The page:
The ability to mix different software within one pipeline is a trend Javier likes, due at least partly to developments like the Alembic interchange file format for CG assets, now used for visual effects and animation. The applications themselves are also more compatible, or can be bridged with scripting, for example.
Frame by Frame, Layer by Layer
The animated characters for Conor’s stories were designed to give a simple, slightly stylized impression so that viewers might feel inclined to invent the story alongside Conor. But they are more involved than they look. For example, the rigging is fairly complex. The horse breaks into a full gallop and the horsemen engage in fighting manoeuvres. The faceless models represent heroes and villains instead of specific characters, but are built with character FX such as cloth and hair simulations.
Trying to balance their evolving, painted look with the need to portray Conor’s reality was approached with intensive layering for each character and across the backgrounds. The frames were created by outputting the layers as renders, painting or sketching the tiny, distinctive details on top, frame-by-frame, and then compositing all elements together at the end.
This practice affected the different teams at different points in production. “Compositing also had to evolve with the animation style. At the beginning of the first tale, the look and approach was closer to 2D painting. By the end, the compositing was mainly done in Nuke in order to handle the range of layers containing 3D effects, unusual lights, 3D models including the Monster, and even the inclusion of Conor as a live action element shot on green screen,” Javier said. “At those moments it was harder to integrate those elements and we needed the heavier compositor.”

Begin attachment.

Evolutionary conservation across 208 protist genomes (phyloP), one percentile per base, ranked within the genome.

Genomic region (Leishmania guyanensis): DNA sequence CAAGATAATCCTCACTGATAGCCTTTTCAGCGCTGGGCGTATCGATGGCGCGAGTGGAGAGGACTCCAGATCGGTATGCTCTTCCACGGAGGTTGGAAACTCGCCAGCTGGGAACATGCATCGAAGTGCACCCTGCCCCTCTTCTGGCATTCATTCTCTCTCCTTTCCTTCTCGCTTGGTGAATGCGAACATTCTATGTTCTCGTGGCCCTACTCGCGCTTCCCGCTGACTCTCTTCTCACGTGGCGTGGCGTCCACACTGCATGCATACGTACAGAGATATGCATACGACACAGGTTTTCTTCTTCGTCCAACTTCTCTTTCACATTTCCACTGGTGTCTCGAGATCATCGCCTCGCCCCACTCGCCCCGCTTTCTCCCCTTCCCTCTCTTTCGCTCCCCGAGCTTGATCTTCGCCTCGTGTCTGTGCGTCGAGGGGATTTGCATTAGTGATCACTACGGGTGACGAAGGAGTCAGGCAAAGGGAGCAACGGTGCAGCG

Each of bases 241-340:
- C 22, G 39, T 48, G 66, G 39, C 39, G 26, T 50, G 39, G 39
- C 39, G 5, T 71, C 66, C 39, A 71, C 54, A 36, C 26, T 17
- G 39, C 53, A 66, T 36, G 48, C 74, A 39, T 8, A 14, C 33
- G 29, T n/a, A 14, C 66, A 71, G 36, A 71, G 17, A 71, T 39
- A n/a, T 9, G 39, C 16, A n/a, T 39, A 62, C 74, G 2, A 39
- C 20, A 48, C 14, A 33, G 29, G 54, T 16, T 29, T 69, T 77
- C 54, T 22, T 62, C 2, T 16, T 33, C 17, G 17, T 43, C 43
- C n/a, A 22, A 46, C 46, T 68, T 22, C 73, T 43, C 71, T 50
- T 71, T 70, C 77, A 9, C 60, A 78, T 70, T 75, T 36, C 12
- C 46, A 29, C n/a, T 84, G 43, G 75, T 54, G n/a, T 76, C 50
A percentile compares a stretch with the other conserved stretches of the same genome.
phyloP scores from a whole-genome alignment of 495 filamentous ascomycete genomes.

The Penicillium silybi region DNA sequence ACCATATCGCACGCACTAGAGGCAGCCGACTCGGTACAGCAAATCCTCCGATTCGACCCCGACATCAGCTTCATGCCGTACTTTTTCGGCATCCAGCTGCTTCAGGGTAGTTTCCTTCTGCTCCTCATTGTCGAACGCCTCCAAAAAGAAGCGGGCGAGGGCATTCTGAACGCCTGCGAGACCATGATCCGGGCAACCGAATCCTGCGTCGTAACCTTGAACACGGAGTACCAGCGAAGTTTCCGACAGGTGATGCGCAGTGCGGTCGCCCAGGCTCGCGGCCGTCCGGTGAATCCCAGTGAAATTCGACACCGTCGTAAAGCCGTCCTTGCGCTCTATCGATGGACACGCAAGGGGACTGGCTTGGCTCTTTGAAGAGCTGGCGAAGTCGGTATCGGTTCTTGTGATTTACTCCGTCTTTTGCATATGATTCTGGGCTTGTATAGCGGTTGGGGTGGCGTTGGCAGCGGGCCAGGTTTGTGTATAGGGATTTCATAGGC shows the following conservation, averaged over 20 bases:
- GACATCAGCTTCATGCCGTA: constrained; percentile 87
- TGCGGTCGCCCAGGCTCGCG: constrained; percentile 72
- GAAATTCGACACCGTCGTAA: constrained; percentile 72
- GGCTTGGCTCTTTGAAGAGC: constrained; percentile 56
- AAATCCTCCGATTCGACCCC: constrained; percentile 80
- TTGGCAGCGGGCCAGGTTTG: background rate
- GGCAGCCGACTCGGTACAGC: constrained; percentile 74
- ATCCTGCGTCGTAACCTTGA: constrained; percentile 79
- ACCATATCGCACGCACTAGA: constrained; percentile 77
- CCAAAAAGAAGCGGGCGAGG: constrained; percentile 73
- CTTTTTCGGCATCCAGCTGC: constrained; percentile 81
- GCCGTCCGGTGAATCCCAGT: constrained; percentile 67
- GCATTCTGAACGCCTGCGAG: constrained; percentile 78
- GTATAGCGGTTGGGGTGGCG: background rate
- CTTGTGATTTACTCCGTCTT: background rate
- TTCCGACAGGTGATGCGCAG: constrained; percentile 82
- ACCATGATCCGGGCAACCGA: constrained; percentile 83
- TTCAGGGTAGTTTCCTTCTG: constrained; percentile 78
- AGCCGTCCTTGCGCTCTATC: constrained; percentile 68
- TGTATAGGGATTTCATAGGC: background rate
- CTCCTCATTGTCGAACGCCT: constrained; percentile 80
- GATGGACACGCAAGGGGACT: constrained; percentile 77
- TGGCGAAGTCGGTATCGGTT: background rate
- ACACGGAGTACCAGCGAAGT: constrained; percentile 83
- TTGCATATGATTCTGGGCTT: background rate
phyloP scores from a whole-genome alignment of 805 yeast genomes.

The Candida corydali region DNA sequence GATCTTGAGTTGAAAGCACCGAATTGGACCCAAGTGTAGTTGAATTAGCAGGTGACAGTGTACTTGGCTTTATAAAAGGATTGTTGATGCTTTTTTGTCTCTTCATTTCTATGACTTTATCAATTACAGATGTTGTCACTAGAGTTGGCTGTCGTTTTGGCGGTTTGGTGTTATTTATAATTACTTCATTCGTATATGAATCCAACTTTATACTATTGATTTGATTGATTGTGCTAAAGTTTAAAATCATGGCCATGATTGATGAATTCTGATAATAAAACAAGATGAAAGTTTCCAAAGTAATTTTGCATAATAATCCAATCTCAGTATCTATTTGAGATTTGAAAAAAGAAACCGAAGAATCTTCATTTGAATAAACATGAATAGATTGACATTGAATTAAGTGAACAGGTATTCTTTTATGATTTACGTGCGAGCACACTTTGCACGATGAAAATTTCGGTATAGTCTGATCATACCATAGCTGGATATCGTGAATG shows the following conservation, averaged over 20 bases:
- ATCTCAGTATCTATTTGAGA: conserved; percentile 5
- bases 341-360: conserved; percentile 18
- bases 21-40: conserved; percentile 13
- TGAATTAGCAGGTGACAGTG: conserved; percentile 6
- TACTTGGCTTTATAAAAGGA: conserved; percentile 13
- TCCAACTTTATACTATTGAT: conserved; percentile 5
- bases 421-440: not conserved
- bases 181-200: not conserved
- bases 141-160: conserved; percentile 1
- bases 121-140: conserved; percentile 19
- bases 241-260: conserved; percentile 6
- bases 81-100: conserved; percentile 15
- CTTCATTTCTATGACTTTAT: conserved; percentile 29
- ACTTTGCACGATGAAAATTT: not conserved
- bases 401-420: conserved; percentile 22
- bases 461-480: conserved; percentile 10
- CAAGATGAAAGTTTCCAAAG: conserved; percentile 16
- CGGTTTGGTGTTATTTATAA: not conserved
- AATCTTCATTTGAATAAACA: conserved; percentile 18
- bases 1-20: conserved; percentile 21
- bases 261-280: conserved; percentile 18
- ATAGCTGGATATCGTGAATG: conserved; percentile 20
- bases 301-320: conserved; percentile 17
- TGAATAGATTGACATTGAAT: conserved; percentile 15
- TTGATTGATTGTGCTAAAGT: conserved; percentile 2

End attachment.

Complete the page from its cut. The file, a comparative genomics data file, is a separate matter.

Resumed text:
Meeting the Monster
They obtained the 3D model and the rig for the Monster from El Ranchito visual effects company in Madrid, which included its complex textures. This model was created by MPC, the team that animated most of the Monster in the live action part of the movie.
The introduction of the Monster into the action called for a more 3D approach across the frames, especially in the second story when we see genuine 3D effects and simulations – destruction, explosions, 3D lighting effects, stormy skies and more fire. The environments were bigger with more complicated combinations of element types.
Actual production of both stories lasted about 18 months. Through the period Glassworks were responsible for producing 2-week reviews in the form of breakdown clips that demonstrate the work to the production, including the director and producers. This created extra work, of course, but enforced an awareness of pacing and organization. For example the extensive layers were all shown, both for backgrounds and characters. You can see these in the compilation below.
Also, each story was to give the appearance of unfolding as a single shot. At times they did need to create multiple cameras to move the story along but the pieces of animation were carefully cut together to form invisible transitions in between. Glassworks delivered the animations as edited stories to the production editorial, who would then rework the cut slightly to fit their own edit, occasionally requesting extra shots from the team. www.glassworksbarcelona.com
Words: Adriene Hurst
Images: Courtesy of Glassworks Barcelona